1. The first email. First and most important is that the very first email that goes out establishes and communicates the purpose of the email. If it doesn’t communicate value, some recipients might consider it intrusive, unsubscribe or worse – label it as spam. Attention to detail is important. (If you want to develop a consumer email base, provide a sign-up form on your website and social media sites with an incentive such as a discount coupon for signing-up to build your list. 2. Provide an Opt-out option and a Forward button. It’s frustrating for customers to get emails they don’t want and can’t easily unsubscribe to, plus it’s legally required to do so at the bottom of each marketing email. Bonus – provide a “forward” button so that the recipient can forward the email to another person in the company that might be an appropriate person to also get the email, as well as providing a link for them to also subscribe to the emails. 3. Make sure the email is mobile-friendly. Many people these days read their emails on phone and tablets to check in while they are at lunch, after work or waiting somewhere – and are doing so to kill time. It’s an opportunity if the email can easily be read on a mobile device – if it’s interesting to them they will know to read the email on their computer when they get back to the office. If the text is to small they will skip to the next email, if the pictures are not optimized (taking to long to load), they will skip to their next email and may automatically delete it when they get back to the office. Mobile-friendly email many times get read twice – and it doesn’t cost any extra to make it mobile-friendly. Also important, if there is a call-to-action, make sure you link it to text and not a photo that may not have downloaded correctly. If you need help with your email marketing program, click here to drop me an email.
One of the most important pages on a website is a company’s “About” page, yet most companies spend the least amount of time putting good content on it. They plop their official PR paragraphs from their press release, throw in a photo of the building and the boss, and – whoo-la, done! That said, if you look at the analytics of your site or your client’s sites, you will discover that the “About” page many times is the most viewed or searched page in the website.
When consumers go to websites they want to buy not just a product, but connect with the company and it’s brand. They want to know who is on the other side of the screen when visiting a site. It’s not just about price, but also about the company. Some of the most popular products and companies also have the highest priced products and services. People are willing to pay extra for great value – Apple Computers, Lexus and Louis Vuitton come to mind. Too often the company’s info in their “About” section is sterile and shows little personality or brand. Businesses of all sizes need to spend time and resources putting up pictures that reflect their team and culture, and writing the “why” behind the company and its products – so customers perceive their products are the best value.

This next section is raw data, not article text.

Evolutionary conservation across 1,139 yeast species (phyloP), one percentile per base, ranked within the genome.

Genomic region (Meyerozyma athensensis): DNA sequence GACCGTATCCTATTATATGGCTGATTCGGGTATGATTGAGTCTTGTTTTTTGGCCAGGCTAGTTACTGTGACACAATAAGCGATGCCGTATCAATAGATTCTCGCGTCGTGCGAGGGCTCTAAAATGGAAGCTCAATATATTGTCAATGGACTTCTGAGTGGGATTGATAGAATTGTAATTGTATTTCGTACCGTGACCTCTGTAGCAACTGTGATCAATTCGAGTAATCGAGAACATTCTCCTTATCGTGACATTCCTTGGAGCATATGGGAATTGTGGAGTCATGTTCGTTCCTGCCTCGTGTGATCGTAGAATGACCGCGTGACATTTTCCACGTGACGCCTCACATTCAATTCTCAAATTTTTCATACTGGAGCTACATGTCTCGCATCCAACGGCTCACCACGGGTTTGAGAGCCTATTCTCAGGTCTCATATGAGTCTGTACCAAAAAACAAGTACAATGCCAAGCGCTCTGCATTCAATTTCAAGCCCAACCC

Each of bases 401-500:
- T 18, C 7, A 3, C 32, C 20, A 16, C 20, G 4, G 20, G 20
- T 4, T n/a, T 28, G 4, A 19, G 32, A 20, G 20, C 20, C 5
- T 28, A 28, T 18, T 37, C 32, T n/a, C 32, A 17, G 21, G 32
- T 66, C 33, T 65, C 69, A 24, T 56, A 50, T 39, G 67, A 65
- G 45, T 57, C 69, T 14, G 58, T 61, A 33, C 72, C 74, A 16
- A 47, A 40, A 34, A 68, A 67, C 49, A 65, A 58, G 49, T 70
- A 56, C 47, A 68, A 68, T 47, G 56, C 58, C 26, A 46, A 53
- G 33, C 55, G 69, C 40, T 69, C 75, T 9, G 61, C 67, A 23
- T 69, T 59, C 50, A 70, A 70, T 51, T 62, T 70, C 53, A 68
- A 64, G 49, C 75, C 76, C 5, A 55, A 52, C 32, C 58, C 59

1. Freshen Your Content: Search engines typically scan your site every 18 days, so make sure you are adding fresh content which makes your site relevant to search engines. If your site content doesn’t change often, your site needs a blog because search spiders like fresh text. Blog at least once a week with good, fresh content to feed those SEO crawlers. The goal of a search engine is to return the most relevant results to users. What part of your site would benefit most from freshness?
2. Linking: Put text links somewhere on your page for the search spiders to follow, and the quickest way to get your site spidered is by getting a link to it through another quality site. One single, good, authoritative link can do a lot more for your site than a dozen poor quality or irrelevant links.
3. Special words: Here’s something you may not have thought of – use the words “best”, “image” or “picture” in your photo ALT descriptions and captions. A lot of searches are for a keyword plus one of those words.
4. Keyword Phrases: Be sure you have your important keyword phrase in your title tag on every page of your site. Use keyword rich captions with your images. If your company is a well known brand use it in the title, if not use other keywords instead.
5. Google Webmaster Tools: Features You Should Be Using. Once your site is set up, it’s time to log in and get to know the interface. If you need an introductory tutorial, here’s a good overview. At its core, Google Webmaster Tools is all about metrics: what’s getting indexed, what’s getting linked, and what’s getting traffic.